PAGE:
Kal believes that are no schools or universities for teaching how to draw cartoons. “Everything we learn about cartooning we learn from other cartoonists, either presently living or those who have been in the trenches before us,” Kal stated, “I also hope to share my experience with the cartoonists in Jordan and Beirut.”

On March 17 Kal visited Dar Al Anda again to hold a lecture about the medium of cartooning with Jordanian cartoonists Emad Hajjaj and Nedal Hashem, the creator of http://www.arabcartoon.net.

“I was lucky to travel the world and meet and learn from many talented cartoonists. It is also an honor to have my cartoons exhibited with the cartoons of Jordanian cartoonists,” expressed Kal, who considers cartoonists from around the world individuals belonging to an international brotherhood and sisterhood.

The exhibition’s importance lies in the fact that it brought into attention the efforts of the Jordanian Cartoonists Association in raising knowledge about Jordanian cartooning scene and cartoonists.

“We are living in an astonishingly historic time in the experience of cartooning! Cartooning has been developing for 200 – 300 years and it’s bound to the printed page but now with the advent of internet we are seeing and in a very short period of time that the world’s eyeballs are moving from pages to a screen; cartoonists need to move from pencil to pixels. This has caused a great deal of trauma in the cartoon world. People under the age of 25 in the United States don’t read newspapers ,” Kal stated, answering my question about the impact of internet on the cartooning world, during the press conference, before adding,” the advertisers who help pay for newspapers are leaving to go to the internet. Major newspapers are closing down and firing cartoonists and people are worried that this craft that has been evolving for centuries maybe dying but I see great hope in the internet.”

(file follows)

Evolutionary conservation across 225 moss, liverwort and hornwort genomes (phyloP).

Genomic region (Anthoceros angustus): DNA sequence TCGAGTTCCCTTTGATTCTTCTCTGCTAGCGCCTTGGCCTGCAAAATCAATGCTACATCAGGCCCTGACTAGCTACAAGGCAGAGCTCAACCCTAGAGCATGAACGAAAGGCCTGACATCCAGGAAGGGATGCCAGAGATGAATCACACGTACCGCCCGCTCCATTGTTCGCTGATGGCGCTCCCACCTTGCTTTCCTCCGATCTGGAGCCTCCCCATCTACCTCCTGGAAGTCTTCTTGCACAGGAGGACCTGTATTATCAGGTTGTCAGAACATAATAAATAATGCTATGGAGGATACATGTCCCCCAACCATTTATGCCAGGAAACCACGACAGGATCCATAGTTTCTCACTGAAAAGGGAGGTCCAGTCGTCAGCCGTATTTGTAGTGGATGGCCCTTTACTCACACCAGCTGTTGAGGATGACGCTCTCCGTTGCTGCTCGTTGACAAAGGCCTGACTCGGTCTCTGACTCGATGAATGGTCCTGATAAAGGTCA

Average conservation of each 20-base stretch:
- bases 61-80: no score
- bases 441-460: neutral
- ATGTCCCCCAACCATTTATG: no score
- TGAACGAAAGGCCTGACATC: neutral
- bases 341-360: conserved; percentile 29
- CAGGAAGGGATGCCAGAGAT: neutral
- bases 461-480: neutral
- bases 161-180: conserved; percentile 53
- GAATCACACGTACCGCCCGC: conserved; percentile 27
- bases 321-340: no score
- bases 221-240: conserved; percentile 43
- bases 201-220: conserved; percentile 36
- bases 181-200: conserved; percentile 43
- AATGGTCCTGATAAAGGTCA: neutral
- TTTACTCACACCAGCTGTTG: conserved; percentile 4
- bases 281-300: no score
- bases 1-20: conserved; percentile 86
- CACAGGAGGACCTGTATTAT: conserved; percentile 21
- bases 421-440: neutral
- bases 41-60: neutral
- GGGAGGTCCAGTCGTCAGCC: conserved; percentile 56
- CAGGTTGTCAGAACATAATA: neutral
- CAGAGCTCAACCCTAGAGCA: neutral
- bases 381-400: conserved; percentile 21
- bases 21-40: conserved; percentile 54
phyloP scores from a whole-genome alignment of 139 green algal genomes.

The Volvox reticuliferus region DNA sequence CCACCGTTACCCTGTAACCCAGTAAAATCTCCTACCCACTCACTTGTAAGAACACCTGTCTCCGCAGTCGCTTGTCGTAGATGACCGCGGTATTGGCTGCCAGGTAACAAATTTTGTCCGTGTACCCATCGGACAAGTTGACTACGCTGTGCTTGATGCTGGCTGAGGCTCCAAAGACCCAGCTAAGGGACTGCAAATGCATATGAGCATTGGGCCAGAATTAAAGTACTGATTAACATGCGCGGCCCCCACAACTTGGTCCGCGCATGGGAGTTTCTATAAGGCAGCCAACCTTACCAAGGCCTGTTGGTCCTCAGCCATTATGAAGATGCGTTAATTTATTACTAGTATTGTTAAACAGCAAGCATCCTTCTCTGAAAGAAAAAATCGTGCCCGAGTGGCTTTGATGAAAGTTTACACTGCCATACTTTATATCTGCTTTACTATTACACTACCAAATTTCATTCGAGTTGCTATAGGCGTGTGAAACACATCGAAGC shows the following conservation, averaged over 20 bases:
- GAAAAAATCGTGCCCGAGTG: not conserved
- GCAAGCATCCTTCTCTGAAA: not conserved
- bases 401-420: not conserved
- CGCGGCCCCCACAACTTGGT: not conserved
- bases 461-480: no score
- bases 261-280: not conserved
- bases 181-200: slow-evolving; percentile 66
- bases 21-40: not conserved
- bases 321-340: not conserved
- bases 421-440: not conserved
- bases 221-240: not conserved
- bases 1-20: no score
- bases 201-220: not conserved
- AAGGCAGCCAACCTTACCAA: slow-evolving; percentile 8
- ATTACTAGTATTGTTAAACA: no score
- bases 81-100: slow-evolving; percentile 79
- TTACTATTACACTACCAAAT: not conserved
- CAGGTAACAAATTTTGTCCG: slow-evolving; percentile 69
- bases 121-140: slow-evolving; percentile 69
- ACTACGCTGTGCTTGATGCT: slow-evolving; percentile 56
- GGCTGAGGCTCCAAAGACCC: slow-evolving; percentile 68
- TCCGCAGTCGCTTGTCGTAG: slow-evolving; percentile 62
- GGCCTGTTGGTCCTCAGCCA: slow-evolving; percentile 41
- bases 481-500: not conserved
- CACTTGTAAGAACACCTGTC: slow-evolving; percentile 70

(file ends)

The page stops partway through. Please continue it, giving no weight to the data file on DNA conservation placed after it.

Kal believes that new opportunities for satire and pictures will find a way.  “Since the time of cave painting when humans tried to capture pictures using their hands and tools man has always used tools at their disposal as an effective way to communicate so the new young generation of cartoonist will find a way to harness and use the internet through comics and animation,” Kal added.

In addition to the works of Hajjaj’s and Hashem’s works the works of Jordanian artists like Osama Hajjaj, Mahmoud Hindawi, Omar Al Abdalat (the cartoonist not the singer) and Amjad Rasmi were hanging next to Kallaugher’s.

People visiting Dar Al Anda will also find the Kartoonjeeeh book, which is published by the association, and that is now available in the market, and that showcases the talents of artists like Jalal Al Rifai, the head of the association, Mahmoud Al Rifai, Baha Salman, Abo Afefa, Hani Masoud, Yazeed Alian, Abd Al Rohman Al Jaabari and Salah Adarabeh is a great reference to any aspiring cartoonist.

Anyone interested in Kal’s Magnum opus should look for Drawn from The Economist (1988), a collection of his Economist drawings, in addition to KALtoons (1992), KAL Draws a Crowd (1996), and KAL Draws the Line (2000), which are collections of his Baltimore Sun cartoons, and a new collection entitled KAL Draws Criticism that was published in June 2006.

First published in The Capital Amman April 2010